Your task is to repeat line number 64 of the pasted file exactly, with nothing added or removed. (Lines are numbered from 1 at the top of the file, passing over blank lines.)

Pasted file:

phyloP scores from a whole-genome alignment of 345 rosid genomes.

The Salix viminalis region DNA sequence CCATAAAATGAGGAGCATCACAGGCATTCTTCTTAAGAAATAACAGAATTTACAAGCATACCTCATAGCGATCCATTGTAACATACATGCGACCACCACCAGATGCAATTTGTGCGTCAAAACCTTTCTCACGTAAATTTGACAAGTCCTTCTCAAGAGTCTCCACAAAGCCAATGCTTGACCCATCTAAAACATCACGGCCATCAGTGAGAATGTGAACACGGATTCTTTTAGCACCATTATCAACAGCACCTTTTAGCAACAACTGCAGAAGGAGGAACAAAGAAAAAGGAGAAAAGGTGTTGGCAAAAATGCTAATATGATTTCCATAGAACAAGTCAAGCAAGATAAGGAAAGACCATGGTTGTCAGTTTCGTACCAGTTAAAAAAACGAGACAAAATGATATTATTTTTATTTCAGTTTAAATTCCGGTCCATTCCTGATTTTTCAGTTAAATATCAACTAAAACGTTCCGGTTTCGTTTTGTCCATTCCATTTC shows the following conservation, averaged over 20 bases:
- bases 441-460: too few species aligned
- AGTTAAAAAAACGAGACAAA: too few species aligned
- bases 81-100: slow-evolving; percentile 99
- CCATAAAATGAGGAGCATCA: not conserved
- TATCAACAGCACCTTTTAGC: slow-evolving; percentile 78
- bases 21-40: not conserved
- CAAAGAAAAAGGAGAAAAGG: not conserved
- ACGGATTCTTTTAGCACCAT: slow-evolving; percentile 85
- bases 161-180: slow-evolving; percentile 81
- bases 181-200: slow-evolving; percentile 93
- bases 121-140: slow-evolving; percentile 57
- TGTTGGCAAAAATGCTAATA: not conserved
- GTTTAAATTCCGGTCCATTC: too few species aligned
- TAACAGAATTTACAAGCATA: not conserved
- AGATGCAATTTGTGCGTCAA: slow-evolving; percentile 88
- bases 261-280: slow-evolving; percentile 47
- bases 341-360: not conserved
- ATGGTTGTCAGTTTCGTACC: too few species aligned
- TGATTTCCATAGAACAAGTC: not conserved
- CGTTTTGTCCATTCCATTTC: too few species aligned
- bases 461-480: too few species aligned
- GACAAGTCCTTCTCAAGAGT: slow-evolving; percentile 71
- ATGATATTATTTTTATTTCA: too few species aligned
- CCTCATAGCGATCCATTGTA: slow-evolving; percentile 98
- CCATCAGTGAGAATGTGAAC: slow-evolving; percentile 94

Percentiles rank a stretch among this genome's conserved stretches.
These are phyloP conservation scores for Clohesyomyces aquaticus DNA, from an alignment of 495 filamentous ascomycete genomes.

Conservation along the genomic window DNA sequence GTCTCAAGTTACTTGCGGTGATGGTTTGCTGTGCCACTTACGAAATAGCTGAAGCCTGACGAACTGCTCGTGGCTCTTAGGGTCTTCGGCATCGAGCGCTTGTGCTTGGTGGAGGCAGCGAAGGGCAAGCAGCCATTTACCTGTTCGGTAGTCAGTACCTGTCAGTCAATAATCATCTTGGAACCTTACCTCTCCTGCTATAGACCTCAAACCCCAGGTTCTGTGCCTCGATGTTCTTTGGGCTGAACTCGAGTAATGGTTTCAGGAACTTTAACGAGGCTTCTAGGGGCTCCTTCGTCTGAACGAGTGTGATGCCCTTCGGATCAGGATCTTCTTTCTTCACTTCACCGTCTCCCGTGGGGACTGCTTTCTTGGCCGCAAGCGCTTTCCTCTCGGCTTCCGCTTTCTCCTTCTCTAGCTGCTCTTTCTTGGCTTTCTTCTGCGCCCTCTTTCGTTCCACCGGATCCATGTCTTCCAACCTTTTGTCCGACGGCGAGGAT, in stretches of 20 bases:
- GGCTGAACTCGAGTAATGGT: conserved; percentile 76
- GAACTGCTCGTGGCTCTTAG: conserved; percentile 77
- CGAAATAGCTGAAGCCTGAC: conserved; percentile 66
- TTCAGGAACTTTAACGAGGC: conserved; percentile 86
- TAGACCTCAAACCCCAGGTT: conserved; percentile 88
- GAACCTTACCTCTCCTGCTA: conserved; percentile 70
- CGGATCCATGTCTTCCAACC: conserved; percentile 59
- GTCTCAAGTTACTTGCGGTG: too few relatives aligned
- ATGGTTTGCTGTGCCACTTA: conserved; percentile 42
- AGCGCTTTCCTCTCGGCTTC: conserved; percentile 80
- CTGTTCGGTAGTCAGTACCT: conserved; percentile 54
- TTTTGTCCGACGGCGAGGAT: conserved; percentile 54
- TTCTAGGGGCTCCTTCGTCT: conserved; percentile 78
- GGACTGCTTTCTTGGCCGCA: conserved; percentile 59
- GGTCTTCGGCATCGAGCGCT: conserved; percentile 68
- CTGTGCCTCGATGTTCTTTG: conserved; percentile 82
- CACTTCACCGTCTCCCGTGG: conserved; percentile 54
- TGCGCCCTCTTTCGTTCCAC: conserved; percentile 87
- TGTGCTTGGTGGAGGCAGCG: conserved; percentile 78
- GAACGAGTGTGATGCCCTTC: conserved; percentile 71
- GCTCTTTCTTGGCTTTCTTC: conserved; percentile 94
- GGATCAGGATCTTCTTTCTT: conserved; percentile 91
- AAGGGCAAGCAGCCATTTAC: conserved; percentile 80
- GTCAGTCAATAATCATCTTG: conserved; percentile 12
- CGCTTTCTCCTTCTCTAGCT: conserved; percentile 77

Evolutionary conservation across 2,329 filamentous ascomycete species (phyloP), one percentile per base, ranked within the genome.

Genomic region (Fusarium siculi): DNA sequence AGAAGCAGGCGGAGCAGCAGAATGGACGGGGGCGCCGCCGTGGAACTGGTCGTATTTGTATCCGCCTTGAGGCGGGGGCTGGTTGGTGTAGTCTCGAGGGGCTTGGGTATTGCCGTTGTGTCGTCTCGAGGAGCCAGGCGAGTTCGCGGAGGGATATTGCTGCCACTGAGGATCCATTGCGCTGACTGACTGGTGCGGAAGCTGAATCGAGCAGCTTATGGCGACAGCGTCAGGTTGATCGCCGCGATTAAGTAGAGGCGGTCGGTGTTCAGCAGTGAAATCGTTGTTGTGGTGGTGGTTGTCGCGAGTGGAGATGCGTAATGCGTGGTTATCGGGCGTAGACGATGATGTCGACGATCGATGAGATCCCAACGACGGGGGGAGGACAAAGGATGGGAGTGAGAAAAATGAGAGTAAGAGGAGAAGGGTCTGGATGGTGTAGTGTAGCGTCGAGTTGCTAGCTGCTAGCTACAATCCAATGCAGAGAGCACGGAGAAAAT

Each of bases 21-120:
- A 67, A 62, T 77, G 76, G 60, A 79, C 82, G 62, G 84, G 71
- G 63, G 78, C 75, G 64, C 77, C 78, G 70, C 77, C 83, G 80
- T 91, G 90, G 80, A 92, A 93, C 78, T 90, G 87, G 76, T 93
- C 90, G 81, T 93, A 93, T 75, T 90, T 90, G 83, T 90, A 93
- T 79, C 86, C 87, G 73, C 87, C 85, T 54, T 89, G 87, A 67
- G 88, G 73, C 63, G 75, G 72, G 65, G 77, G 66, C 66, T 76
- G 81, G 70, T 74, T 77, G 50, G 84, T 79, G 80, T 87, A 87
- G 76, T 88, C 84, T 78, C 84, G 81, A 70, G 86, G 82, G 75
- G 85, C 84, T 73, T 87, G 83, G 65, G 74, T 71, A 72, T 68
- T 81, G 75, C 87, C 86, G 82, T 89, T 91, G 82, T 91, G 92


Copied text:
- G 88, G 73, C 63, G 75, G 72, G 65, G 77, G 66, C 66, T 76